J. J. the writer and his partner Chris Terrio (the odd duck with both an Academy Award for Adapted Screenwriting in Argo and co-writer credits for Batman v Superman and Justice League) had the unenviable job of wrapping up at least two and at most eight predecessors immediately after Johnson crudely painted the new franchise storyline into a claustrophobic narrative corner. TRoS is, if anything, admittedly overstuffed and cacophonous – but J. J. the director can almost always smooth over internal absurdity and sometimes downright dumb interludes and dull dialogue with the disciplined velocity of his digestible gifts. His first Star War loses points inherently for narrow-mindedly blocking out all creative directions for the story, and The Last Jedi both ignores a decent cliffhanger for a middle chapter and mistakenly gives us a wasted, misplaced feeling of finality.
Of course by returning to the comfort zone, part nine is planted in Return of the Jedi, but this one still feels like a neatly continuous yet separate, standard Star Wars movie – the planet-trotting adventure emulates silly serial escapades of old, the new characters finally feel comfortable and established, the broad humor lands abnormally well and the action (in Act 2 specifically) is kind of exhilarating when Abrams’ camerawork is most fluid and polished. The cinematography is fairly vivid and the emotions, mainly between Rey and Kylo (whose relationship has been the only consistent character drama the past three films) are effective even if the bumbled, half-baked story isn’t so much.
Yet my enjoyment doesn’t deter the film’s countless flaws, yet I reiterate: Star Wars has never exceeded the level of “eh..” in 40 years, and this film, nor any other (no matter the numerous apologists in Lucas’s or Johnson’s respective camps) breaks the streak. The Rise of Skywalker is flashing colors and paper-thin myth-making – but if you're itching for a sleazy, exciting visit to the movies this one goes down easy and if you’re looking for much more than that from this franchise at this point of corporate exploitation you’ve backed the wrong horse. Frankly, if you can get past the Emperor’s resurrection (“somehow, Palpatine returned,” was a explanation enough for Kathleen Kennedy) and maybe reaffirm the idea that these films are literally about monks with space magic, futuristic military machines and the well-stirred blend of science fiction, fantasy, adventure and westerns, the more gaping flaws in the silly story mechanics feel inconsequential next to detectable entertainment value. At least the insults to our intelligence are employed for the sake of greater cinematic appeal rather than feeble moral revisionism (*ahem Rian). This appropriate simplicity probably explains why audiences are receiving The Rise of Skywalker so reasonably while critics have finally mounted their high horse after shamelessly shilling the mediocre Disney Wars thus far, Solo notwithstanding. I won’t even go so far as to say all these movies are for children (though that is the core audience that will get the most out of them) but I can’t think of another film of late more deserving of the preliminary, and very asinine, advice to just, like, turn your brain off dude.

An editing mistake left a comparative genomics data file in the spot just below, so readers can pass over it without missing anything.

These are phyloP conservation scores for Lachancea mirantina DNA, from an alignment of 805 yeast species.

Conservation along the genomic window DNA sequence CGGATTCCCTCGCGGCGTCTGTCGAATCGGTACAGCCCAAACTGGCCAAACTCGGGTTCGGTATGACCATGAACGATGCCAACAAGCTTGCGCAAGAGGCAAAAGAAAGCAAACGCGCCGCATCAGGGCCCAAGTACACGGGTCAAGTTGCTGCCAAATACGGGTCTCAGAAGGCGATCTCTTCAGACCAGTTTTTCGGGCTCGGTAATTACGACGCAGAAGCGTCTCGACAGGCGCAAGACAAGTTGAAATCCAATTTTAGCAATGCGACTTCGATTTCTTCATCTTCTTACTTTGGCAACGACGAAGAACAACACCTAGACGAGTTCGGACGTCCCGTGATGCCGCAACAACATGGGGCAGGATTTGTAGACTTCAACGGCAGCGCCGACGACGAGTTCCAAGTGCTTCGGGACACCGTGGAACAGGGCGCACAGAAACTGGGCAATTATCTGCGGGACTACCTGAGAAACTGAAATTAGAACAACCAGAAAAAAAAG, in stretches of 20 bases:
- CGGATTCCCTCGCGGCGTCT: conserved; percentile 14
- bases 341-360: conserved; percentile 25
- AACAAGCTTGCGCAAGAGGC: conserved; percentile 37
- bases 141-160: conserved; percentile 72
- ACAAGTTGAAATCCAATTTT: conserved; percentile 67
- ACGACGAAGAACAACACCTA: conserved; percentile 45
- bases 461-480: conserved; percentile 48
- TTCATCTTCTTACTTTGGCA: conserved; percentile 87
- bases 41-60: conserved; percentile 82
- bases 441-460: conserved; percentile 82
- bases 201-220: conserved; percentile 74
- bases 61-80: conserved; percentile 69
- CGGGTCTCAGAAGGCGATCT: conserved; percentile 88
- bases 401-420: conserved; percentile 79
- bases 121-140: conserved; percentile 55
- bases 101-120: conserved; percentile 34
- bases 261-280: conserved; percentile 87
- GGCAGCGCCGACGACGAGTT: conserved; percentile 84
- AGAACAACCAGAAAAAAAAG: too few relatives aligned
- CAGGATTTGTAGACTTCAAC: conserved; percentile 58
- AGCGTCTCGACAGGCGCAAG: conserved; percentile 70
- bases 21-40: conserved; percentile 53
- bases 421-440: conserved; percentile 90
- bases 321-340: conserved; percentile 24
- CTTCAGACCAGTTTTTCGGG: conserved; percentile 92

In-theater enjoyment and retroactive embarrassment is how nearly every Abrams movie plays out, and The Rise of Skywalker is just that and then a little more just to be safe. Still, Abrams knows how to shoot a movie efficiently with his trademark Spielberg-lite senses. You can criticize so much – the wonky third act, the needless new characters, the bullet train plot process – but the film gets you your money’s worth by the sheer ration of content vs time – this Star War has a whole beginning middle and end when it should be considerably focused on resolution, ya know like any good, properly planned trilogy topper should.
Babu Frick was cool! Adam Driver is magnificent, filling out the only character of the new trilogy we can be glad about. They gave Poe a few more layers which was nice. It’s almost miraculous the way Carrie Fischer’s scenes play so smoothly, until Leia's death when they don’t so much. Richard E. Grant should've been an Imperial General all along and then Domnhall Gleeson actually wasn't an Imperial general so... the wayfinder and the Sith dagger were sort of uh... the climax was kinda um... yeah I change my mind this isn't the hill I want to die on frankly.
3 ½ (out of 4)
The current cultural climate would indicate these are not the times in which a filmmaker as uncompromising and recently erratic as Terrence Malick would prosper. But, at least in terms of unmitigated productivity, my god, the man has seriously redefined his work ethic to the exact polar extreme of the strict selectivity of his 20th century career. It really feels like some executive at Fox should have told him to stop sometime along the way but his prolific drive has miraculously let him mold the most controversial, disputed, discussed and otherwise divisive entries of his filmmaking pilgrimage.